Pigs are extremely intelligent animals (around the same brains as 4-year-old children) and have even been known to escape abbatoirs, in bids for freedom. England has many lovely sanctuaries for rescued pigs including Goodhearted animal sanctuaries and Surge Sanctuary where animals can live out the rest of their lives in peace.
The best way to help pigs is simply to not eat their meat (pork, bacon, sausages). Moving Mountains sells good vegan sausages (no palm oil). Read more on:
The UK slaughters around 10 million pigs annually. Although sow crates are banned (where sows can’t turn around during their 16-week pregnancy), most pigs are still raised on intensive farms with little room to move (to ‘fatten them up’ for more profits) and no bedding. In nature, wild pigs make comfortable nests for themselves (and sing to their piglets!) and travel up to a mile to visit the toilet. They are very clean animals, who wallow in mud simply to keep cool (they have no sweat glands). Many farmed pigs suffer heat stress during transit, and die before reaching the abbatoir.
Male piglets are often castrated to prevent aggression (which can cause infections) then a few weeks after weaning, sows are artificially inseminated to begin their next pregnancy (this carries on for a few years, before they are slaughtered and replaced). Be careful with welfare labels. Compassion in World Farming say only trust ‘certified free-range. Red Tractor Assurance Scheme just means the meat is British (it has no higher welfare rules than other meat).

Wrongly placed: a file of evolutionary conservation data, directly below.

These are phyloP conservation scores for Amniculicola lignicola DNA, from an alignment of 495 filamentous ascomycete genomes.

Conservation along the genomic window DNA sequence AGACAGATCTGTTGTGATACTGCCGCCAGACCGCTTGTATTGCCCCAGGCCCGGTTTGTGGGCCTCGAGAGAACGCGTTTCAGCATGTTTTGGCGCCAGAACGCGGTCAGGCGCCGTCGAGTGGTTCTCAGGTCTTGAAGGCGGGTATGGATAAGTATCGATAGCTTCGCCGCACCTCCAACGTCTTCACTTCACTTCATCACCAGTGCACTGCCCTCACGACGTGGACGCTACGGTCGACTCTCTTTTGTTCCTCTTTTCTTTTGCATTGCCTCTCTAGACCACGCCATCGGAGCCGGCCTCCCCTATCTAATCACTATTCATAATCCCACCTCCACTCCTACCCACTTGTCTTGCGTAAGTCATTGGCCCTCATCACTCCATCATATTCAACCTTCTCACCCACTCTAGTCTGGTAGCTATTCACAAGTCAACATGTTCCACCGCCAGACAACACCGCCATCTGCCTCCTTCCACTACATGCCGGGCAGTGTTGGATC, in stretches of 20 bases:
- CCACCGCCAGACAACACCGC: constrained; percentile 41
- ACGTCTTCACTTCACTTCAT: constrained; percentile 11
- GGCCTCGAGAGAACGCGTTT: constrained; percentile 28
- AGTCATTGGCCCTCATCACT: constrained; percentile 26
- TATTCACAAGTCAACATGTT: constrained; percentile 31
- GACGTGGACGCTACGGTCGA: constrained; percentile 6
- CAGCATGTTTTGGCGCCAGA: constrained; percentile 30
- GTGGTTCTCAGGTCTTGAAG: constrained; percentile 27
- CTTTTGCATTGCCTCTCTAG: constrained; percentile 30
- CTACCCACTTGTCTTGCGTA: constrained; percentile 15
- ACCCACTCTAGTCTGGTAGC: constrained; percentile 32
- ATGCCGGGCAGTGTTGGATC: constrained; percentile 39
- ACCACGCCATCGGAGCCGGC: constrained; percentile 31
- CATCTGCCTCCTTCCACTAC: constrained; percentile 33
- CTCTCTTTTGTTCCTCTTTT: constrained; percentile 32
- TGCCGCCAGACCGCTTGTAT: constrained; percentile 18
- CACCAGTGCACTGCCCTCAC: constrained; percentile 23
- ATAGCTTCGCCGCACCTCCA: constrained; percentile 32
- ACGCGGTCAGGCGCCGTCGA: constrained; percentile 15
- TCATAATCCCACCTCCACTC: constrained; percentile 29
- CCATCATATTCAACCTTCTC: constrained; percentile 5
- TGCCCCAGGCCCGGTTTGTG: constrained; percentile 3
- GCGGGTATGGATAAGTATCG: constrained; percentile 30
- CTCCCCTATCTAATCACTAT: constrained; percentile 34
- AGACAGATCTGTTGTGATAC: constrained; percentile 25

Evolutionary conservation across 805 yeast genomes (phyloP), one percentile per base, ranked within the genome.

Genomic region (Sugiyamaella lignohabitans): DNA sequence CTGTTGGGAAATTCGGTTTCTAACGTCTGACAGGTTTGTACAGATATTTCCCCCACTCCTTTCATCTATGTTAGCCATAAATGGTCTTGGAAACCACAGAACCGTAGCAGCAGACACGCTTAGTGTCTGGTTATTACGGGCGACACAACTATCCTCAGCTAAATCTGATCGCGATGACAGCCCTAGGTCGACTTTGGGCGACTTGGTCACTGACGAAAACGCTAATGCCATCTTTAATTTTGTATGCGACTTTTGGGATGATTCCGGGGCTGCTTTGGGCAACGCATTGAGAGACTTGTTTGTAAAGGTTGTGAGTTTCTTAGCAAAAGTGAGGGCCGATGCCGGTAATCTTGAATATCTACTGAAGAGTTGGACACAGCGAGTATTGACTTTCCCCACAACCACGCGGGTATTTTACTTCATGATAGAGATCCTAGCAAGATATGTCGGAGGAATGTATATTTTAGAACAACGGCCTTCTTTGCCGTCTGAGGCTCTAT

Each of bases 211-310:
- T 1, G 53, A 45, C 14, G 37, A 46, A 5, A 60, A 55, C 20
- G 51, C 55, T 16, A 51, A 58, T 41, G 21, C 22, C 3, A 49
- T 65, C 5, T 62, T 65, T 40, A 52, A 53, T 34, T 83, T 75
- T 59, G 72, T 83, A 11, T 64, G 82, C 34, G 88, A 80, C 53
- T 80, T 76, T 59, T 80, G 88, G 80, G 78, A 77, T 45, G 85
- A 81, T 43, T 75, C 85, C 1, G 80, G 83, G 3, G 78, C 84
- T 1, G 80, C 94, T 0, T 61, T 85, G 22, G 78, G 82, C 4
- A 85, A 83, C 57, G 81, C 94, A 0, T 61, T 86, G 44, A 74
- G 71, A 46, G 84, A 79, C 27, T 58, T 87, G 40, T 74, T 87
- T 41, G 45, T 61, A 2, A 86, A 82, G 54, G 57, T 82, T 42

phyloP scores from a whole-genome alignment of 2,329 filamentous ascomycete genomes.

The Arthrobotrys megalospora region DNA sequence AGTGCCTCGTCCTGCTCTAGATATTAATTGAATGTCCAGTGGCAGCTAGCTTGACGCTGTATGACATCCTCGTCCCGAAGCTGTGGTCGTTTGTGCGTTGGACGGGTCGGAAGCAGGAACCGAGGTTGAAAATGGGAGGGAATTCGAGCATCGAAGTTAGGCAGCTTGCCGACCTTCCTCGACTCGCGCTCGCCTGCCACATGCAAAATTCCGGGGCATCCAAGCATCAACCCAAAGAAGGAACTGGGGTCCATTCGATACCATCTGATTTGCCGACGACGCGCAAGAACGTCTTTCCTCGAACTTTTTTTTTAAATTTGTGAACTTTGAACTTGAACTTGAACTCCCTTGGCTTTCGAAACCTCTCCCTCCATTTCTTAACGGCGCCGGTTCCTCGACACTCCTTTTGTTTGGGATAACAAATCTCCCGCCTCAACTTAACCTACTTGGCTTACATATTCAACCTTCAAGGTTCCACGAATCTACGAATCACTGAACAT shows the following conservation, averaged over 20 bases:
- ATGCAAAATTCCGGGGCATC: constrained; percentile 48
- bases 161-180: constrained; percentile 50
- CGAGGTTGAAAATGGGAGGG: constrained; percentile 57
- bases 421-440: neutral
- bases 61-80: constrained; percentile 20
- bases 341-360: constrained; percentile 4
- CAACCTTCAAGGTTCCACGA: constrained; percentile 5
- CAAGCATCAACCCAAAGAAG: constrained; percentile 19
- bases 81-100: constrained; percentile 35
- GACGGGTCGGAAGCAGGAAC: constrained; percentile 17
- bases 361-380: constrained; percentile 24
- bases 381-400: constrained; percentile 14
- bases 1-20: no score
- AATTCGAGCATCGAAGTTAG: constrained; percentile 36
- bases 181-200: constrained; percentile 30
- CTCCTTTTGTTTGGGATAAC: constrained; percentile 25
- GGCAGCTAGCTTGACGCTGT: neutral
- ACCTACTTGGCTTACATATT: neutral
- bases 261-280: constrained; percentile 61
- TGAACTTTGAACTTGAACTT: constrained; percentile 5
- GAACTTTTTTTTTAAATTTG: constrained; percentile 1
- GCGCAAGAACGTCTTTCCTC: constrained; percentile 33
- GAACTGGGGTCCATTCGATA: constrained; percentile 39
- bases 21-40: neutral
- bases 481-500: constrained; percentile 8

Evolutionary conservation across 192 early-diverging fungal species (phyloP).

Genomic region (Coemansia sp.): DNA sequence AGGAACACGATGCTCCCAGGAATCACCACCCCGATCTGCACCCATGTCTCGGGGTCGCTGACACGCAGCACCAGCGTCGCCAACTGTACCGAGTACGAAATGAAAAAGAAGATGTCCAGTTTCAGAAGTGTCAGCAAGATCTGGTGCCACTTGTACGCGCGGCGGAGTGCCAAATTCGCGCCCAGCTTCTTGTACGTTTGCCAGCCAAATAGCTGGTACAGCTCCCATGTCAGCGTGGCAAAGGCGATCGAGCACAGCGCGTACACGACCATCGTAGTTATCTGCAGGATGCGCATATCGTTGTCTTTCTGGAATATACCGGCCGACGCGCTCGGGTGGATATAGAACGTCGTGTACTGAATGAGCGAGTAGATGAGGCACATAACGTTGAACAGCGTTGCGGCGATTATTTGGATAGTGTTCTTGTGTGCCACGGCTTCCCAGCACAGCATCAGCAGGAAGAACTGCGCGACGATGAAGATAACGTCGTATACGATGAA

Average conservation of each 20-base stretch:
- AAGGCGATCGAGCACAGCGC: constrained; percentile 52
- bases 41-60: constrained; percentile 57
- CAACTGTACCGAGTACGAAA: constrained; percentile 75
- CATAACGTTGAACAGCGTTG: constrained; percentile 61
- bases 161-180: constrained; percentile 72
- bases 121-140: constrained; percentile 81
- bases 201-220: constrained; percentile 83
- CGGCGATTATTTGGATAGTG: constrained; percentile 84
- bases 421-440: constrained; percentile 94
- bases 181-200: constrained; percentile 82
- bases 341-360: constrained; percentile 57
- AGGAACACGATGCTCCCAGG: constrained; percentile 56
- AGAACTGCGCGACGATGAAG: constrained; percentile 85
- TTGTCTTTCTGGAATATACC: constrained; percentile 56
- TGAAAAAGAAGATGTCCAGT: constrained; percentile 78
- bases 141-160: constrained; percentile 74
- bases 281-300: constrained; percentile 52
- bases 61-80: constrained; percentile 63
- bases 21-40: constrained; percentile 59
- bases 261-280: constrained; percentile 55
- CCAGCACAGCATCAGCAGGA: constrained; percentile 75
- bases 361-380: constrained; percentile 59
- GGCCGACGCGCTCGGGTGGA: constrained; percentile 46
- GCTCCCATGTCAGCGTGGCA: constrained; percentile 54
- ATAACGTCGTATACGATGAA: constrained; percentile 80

In the wild, pigs live in small family groups in forests and wetlands, using their snouts to forage for food (which helps disperse seeds) and can easily outrun natural predators, sometimes living up to 20 years. Boars live in the same way. A new concern is ‘micro pigs’ (no such thing, as they often grow to huge sizes and weights, and then end up in rescue sanctuaries, when guardians can’t cope).